One of the aims of Ecotone is to serve as a conservation farm for livestock in danger of extinction as a consequence of industrialized agriculture.  To this end, we keep and raise Red Wattle hogs for both feeder and breeder stock.

With a known global population of less than 2,000 animals, it is crucial to both conserve this breed's unique genetic profile, as well as to continue using them for their primary purposes on the farm as gleaners and food.  Importantly - and only apparently paradoxically - it is important that these rare, heritage breeds of livestock not become simply zoological specimens or pets.  If these breeds are to survive, it is their usefulness on the farm and in our bellies that will save them.  Below is a modified description  from the American Livestock Breeds Conservancy.
The Red Wattle is a large, red hog with a fleshy wattle attached to each side of the neck, which have no known function.  The wattle is usually passed to crossbred offspring, and is a single gene characteristic.

The Red Wattle comes in a variety of shades of red, some with black specks or patches, and red and black hair. Some individuals are nearly black. The head and jowl are clean and lean, the nose is slim, and ears are upright with drooping tips. The body is short coupled and the back slightly arched. Mature animals weigh 600-800 pounds, but may weigh as much as 1200 pounds and measure up to four feet high and eight feet long.
Red Wattle hogs are known for hardiness, foraging activity, and rapid growth rate. They produce a lean, red meat that is described as flavorful and tender, and is honored for these qualities by the Slow Food Association's Ark of Taste.  Sows are excellent mothers, farrowing 10 – 15 piglets on average, and provide good quantities of milk for their large litters. They have a mild temperament and sleep a lot, which makes them nice hogs for beginners with a high feed conversion ratio.  Adaptive to a wide range of climates, their active foraging make them a good choice for consideration in outdoor or pasture-based operations, and their gentle nature recommends them to the small-scale, independent producer.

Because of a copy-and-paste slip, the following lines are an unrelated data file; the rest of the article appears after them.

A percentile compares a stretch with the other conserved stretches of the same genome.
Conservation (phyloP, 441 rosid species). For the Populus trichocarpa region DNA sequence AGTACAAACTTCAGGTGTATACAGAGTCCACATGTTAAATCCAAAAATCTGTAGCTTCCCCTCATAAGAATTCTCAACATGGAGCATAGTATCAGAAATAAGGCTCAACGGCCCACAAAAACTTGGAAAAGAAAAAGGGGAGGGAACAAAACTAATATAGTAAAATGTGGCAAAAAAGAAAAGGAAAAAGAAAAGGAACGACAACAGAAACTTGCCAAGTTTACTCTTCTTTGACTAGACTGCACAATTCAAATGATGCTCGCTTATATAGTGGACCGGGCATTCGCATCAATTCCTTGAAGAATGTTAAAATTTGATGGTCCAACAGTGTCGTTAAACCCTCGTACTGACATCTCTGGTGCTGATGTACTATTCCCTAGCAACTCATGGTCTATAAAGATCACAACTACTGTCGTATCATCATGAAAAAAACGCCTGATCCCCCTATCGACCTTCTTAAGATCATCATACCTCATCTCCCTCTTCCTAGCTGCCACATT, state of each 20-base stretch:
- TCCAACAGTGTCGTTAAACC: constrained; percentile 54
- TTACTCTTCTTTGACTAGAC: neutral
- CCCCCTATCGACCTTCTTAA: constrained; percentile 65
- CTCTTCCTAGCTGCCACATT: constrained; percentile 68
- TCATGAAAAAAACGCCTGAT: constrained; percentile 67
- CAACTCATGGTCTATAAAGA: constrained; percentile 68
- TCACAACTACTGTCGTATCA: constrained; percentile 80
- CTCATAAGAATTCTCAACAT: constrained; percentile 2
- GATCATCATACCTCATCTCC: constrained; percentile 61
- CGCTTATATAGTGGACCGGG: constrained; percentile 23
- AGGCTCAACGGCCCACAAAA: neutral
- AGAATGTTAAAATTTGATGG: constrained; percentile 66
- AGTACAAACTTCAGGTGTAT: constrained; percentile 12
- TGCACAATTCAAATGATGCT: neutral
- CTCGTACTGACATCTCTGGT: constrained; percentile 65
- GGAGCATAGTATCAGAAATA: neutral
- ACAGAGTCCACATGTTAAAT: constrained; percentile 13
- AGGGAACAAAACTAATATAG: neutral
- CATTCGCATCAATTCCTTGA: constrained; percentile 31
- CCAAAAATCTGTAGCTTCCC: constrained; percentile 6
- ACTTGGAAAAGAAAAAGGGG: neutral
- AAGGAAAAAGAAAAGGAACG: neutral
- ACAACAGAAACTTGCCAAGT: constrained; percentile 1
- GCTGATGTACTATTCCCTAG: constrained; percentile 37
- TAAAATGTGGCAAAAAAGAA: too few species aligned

The origin and history of the Red Wattle breed is obscure and many hypotheses have been put forward. What is certain is that the breed, as it is known today, was derived from the large, red, wattled hogs found in a wooded area of eastern Texas in the early 1970s by Mr. H.C. Wengler. He reported breeding two red wattled sows with a Duroc boar, then breeding the wattled offspring back to the original sow. Over several generations he developed what became known as the “Wengler Red Waddle Hog.” In the early 1980s Robert Prentice located another herd of red wattled hogs. This line became known as the Timberline, named after its wooded origins of east Texas. He combined these with the Wengler Red Waddles to create the Endow Farm Wattle Hogs.

During the early 1980s, a boom time in the hog market, both breeding and market hogs brought a premium. Crosses with the Red Wattle inherited a leaner carcass and showed good hybrid vigor. Three organizations served as registries for Red Wattle hogs and over 100 people were involved with Red Wattles. The breed, however, has never been supported by an active breed association. In the mid-1980s the American Livestock Breeds Conservancy facilitated a meeting of the breeders, encouraging them to unify their efforts to benefit the breed. The breeders preferred to continue with the three registry system. ALBC’s 1990 census reported 272 purebred registered offspring. In late 1999 Jerry Russell began to search for Red Wattle hogs and found only 42 breeding animals belonging to six breeders. None of the three registries had registered stock in years. At the breeders request, ALBC is maintaining a pedigree registry for the breed and providing technical support. Connected breeders are searching for others who may have Red Wattle hogs so that all eligible animals can participate in the breed’s recovery.
The story of the Red Wattle breed illustrates the problems associated with conservation of regional and local populations. Often poorly documented, even when common, these breeds can be rapidly lost when no formal network exists to conserve and promote them.